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6 Weeks, 4000 print books: What I've Learned

2590 Views 18 Replies 14 Participants Last post by  Christopher Meeks
I've learned that it's Christmas.


Admittedly that's not very helpful so I'll expand a bit.

Point One: Christmas is a good time for kids books Since Nov 1, my 13 kids books have sold 4000 print copies through Createspace. In the previous 5 months before that, I sold about 800 print copies each month. I could delude myself into thinking this current level of success will continue...but it won't....until possibly next Christmas season.

Point Two: Different kinds of books have different seasons. Well, at least kids books do. People are looking for gifts around Christmas and for all the advances that the world has made to pong, books are still a viable gift. And since I know kids print books sell better during Christmas time, I need to be as productive as I possibly can to make more product available for next Christmas! Does your kind of book have a season that's busier than others?

Point Three: Luck is real. Man, this publishing thing is a crapshoot. can improve your odds of getting lucky by taking lots of swings at the plate. I've published 13 books since September of 2014. Some of them have failed spectacularly. In fact, I could argue that my 4 BEST books have all landed with thuds in the world. Three of those 4 were definitely my most expensive to produce books. Of the 4000 print books I've sold in the last six weeks, those 4 really good books (in my opinion) have only sold 59 total copies. Ouch! The lesson for me is to keep taking swings...but also, when I find books that people want to give them more of that.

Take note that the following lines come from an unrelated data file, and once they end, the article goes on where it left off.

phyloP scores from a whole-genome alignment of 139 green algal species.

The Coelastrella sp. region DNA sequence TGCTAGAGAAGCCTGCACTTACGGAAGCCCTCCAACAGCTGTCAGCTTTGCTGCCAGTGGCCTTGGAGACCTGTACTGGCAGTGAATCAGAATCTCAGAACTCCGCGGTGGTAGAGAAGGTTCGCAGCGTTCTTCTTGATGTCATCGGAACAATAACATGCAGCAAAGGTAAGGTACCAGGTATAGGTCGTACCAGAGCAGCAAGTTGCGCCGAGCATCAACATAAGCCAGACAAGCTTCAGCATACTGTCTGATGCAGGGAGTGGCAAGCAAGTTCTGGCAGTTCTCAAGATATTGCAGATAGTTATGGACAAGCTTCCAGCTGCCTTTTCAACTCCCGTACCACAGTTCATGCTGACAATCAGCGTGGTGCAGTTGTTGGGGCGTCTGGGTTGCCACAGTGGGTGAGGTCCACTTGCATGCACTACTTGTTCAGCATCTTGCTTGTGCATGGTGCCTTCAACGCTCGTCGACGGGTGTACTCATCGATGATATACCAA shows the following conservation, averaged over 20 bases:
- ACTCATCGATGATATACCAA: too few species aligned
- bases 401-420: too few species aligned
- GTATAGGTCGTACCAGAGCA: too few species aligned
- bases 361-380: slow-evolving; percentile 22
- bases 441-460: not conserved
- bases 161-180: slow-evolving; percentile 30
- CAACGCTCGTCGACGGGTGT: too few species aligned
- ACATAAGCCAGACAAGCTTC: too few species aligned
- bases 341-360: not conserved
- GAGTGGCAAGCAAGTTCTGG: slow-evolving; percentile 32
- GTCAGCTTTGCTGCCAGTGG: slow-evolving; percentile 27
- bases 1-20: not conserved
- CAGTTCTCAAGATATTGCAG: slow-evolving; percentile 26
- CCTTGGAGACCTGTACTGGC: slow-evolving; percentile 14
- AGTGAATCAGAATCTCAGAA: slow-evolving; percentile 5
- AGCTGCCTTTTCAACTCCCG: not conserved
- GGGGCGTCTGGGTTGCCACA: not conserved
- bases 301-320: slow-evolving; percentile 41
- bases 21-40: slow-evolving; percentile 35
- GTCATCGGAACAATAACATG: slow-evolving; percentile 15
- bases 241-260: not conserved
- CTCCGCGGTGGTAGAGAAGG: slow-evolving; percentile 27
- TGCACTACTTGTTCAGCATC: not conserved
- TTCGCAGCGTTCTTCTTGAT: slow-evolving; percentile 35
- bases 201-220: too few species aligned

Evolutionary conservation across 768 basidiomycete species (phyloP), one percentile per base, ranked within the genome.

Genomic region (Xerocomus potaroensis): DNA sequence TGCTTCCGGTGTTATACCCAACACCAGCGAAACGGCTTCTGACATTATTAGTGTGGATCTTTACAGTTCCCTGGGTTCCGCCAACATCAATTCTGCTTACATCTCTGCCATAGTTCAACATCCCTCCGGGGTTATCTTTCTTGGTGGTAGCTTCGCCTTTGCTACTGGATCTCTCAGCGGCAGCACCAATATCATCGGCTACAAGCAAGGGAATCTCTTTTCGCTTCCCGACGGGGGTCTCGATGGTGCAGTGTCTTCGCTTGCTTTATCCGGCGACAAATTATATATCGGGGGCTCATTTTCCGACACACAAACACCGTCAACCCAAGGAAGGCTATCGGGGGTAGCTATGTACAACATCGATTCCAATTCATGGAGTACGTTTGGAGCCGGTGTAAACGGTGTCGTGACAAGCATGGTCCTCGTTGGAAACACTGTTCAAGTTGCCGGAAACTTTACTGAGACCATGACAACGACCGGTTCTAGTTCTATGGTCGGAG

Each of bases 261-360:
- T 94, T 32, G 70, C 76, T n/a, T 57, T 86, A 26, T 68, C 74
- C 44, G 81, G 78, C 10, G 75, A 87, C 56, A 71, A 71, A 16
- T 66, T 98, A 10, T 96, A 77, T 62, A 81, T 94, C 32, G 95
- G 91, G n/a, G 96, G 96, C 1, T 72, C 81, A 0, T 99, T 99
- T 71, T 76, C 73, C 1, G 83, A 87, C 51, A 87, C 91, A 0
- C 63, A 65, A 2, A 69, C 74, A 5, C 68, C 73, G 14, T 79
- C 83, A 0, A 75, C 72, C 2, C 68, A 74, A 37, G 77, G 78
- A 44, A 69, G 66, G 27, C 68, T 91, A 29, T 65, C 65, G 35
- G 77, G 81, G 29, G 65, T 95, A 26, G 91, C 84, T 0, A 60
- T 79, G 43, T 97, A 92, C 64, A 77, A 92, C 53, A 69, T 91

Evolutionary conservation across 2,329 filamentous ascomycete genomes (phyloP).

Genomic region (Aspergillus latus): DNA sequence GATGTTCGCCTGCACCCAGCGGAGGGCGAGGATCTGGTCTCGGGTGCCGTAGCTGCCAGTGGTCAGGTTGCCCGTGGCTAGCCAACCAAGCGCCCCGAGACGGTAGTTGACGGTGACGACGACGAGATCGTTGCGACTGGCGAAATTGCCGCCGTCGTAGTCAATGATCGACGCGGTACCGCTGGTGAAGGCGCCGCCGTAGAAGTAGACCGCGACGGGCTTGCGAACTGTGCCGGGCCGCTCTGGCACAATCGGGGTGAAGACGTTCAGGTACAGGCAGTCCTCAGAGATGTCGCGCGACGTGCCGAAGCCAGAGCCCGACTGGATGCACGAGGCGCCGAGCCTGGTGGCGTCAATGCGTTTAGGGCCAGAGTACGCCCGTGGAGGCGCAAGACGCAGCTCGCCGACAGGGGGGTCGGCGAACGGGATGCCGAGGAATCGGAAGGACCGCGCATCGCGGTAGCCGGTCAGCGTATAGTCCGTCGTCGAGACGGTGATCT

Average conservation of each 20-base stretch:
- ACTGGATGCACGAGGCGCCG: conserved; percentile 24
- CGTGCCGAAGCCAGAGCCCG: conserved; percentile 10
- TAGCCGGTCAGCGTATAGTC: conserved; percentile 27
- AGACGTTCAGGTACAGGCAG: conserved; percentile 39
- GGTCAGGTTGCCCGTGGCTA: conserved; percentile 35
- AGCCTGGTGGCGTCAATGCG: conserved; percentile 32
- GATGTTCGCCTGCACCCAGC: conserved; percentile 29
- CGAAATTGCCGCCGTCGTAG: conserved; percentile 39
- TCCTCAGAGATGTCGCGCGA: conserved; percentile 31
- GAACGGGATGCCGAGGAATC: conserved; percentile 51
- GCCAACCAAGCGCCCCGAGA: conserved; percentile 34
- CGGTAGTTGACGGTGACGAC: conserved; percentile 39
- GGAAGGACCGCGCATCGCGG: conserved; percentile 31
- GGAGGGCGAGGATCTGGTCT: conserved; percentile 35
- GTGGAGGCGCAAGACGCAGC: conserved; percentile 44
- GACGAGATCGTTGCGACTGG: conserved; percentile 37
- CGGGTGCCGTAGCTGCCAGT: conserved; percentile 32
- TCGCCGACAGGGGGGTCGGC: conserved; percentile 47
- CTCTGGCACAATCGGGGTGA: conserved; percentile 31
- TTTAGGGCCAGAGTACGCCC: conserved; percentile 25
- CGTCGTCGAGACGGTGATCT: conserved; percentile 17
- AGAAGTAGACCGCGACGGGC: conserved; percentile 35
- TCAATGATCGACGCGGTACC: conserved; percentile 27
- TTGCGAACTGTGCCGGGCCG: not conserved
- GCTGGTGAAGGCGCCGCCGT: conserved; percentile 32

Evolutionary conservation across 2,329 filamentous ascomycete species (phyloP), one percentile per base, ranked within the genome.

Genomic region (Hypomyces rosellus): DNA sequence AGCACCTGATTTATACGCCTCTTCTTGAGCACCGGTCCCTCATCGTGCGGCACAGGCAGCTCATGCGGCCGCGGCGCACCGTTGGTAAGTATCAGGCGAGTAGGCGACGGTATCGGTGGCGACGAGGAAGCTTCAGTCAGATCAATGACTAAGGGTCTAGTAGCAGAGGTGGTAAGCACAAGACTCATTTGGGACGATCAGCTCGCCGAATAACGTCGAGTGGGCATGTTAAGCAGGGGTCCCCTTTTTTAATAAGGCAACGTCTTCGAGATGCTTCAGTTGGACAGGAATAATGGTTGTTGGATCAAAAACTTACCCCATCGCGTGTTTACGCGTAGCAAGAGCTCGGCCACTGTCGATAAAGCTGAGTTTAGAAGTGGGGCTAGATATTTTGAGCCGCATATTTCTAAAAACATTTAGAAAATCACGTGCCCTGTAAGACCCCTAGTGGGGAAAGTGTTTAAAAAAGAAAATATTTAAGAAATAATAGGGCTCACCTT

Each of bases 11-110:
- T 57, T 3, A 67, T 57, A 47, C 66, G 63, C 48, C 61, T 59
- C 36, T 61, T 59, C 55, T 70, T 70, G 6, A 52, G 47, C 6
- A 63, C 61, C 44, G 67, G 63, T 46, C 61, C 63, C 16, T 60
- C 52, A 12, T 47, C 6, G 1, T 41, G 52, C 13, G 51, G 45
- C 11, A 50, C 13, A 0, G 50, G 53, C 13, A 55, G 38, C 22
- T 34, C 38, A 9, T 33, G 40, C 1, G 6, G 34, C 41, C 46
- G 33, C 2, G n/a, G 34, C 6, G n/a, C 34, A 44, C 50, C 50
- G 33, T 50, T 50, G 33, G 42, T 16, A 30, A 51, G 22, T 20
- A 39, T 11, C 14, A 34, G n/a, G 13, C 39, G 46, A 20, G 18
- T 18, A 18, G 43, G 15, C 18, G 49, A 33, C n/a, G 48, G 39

Point Four: But don't give up on some of those bad selling books. Take the book Curial Diggs: World Treasure Hunter. This is my favorite book. It's my best book in several ways. It is absolutely my worst selling book. In some ways, this book is a mess. The title has proven to NOT work. I'm on my 4th different variation of the cover...and each one has been, in its own way, a mess. So while it wouldn't make sense to obsess over and spend an inordinate amount of time on this also doesn't make sense to abandon it completely. Fact is, its a good book...and some day, I'll figure out the right title, the right cover, and the right way to position it so that readers can find it. If you take enough swings, chances are you are going to have some misses. Chances are some expensive misses. That's life. Keep working.

Point Five: I have found that I do not have success writing and publishing older middle grade books. My success is with younger middle grade (8-10 year old readers as opposed to 11-12 year old readers). My books aimed solidly at the 8-10 year old crowd (like Math Inspectors and The Big Life of Remi Muldoon) do well. My books aimed at the older reader do not. Maybe that just isn't the right age group for me or maybe there is a larger lesson. Maybe Self Pubbers have a harder time with the 11-12 year old market. In talking to writer friends, here is our working hypothesis. Books aimed at the 8-10 year old crowd (especially boys) that are shortish and relatively inexpensive are the kinds of things parents are very willing to buy...and keep buying in order to keep that age group reading. Whereas the older reader is going to be making more their own decisions on what to read. We may be wrong...but if you write for kids and have not had luck with print in that older middle grade age might try the younger reader instead.